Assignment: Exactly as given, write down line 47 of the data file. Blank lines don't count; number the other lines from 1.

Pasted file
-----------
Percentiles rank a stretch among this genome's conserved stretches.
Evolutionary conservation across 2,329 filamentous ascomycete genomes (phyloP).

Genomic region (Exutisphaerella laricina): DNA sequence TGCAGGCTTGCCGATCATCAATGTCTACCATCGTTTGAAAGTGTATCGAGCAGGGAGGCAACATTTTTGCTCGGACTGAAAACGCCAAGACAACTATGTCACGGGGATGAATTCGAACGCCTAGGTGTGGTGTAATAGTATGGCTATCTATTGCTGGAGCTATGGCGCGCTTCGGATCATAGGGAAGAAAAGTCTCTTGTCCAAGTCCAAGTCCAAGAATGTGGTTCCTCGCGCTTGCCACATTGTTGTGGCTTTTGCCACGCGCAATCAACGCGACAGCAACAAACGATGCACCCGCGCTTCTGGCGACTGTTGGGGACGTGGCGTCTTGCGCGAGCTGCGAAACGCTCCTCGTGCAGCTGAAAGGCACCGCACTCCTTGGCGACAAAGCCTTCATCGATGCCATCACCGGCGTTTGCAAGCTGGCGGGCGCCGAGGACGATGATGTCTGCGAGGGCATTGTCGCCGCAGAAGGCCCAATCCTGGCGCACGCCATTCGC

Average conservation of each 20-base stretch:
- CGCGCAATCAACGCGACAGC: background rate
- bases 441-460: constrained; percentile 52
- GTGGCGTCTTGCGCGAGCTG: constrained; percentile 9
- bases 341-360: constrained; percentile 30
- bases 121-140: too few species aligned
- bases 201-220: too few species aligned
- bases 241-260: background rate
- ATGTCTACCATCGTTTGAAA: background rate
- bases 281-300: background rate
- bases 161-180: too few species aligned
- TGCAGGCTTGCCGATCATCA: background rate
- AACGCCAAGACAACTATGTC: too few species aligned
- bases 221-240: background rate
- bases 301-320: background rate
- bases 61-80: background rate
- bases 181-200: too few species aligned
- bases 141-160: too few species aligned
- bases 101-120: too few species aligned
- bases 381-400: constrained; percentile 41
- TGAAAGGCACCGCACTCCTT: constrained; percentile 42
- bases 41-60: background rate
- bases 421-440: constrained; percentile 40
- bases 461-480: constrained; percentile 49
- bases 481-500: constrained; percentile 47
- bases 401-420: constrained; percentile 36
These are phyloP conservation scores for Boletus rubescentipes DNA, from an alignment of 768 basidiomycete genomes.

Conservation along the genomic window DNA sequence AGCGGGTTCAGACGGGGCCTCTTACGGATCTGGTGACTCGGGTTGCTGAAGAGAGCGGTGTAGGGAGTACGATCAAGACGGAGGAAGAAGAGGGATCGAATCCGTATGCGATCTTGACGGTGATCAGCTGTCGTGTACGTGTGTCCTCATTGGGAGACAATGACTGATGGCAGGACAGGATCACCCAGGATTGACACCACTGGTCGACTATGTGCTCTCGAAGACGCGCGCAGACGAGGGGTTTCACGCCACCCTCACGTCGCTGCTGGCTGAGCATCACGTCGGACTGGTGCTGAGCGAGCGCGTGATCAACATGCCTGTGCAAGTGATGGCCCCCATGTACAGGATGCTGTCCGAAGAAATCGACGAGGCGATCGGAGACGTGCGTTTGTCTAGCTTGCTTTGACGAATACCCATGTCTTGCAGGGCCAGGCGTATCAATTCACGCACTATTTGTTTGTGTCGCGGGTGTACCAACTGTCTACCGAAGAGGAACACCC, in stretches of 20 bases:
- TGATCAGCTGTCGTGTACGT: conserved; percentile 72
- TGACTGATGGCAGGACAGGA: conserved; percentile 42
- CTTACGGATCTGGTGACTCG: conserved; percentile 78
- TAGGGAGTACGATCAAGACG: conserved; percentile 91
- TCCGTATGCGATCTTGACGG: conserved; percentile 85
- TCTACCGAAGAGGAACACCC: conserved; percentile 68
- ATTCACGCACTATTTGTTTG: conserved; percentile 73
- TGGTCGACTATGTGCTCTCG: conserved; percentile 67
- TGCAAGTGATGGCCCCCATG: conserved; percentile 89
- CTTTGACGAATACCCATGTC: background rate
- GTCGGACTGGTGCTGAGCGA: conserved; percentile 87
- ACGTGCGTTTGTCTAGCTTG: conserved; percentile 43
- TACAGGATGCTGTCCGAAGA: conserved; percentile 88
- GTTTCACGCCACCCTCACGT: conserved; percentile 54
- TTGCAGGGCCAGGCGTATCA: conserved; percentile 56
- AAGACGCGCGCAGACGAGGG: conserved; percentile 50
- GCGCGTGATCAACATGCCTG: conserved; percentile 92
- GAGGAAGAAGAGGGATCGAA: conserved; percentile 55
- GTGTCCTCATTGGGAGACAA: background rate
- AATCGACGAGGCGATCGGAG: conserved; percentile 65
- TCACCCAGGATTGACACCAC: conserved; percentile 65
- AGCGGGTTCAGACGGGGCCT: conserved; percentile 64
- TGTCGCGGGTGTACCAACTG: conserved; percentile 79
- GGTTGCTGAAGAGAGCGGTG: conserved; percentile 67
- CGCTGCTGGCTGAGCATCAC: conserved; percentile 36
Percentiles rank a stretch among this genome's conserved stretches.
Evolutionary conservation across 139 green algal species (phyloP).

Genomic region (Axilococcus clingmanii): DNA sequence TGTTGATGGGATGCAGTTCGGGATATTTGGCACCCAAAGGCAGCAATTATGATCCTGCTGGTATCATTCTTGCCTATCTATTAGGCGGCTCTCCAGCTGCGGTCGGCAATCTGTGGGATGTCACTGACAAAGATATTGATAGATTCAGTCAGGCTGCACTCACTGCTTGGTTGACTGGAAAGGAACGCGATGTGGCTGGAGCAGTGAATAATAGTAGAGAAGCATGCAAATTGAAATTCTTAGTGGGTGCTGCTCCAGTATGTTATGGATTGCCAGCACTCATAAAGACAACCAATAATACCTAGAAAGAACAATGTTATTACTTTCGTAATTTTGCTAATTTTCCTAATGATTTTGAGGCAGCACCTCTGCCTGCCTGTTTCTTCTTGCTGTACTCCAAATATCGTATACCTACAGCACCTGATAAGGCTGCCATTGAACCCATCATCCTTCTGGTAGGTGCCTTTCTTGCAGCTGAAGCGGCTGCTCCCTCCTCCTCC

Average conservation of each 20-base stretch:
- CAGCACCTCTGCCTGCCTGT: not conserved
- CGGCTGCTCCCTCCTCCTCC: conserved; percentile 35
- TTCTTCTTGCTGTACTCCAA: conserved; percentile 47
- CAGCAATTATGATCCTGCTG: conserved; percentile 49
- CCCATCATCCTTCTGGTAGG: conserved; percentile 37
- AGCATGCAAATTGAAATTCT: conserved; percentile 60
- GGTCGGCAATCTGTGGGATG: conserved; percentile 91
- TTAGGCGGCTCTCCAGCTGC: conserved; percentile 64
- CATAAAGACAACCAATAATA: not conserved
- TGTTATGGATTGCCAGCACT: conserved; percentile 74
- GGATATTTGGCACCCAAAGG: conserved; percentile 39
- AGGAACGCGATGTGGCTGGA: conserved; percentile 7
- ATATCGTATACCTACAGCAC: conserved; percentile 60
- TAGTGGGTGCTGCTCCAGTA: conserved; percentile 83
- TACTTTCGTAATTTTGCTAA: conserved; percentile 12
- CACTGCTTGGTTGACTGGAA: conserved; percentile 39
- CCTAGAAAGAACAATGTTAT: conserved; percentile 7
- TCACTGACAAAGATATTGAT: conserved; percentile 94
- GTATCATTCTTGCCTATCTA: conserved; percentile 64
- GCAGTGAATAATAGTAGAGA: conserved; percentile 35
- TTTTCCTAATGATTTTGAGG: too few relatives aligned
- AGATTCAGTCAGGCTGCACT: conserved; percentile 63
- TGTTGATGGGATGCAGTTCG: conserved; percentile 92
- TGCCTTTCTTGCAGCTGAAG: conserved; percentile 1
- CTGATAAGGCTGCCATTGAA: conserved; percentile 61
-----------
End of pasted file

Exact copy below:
- AAGACGCGCGCAGACGAGGG: conserved; percentile 50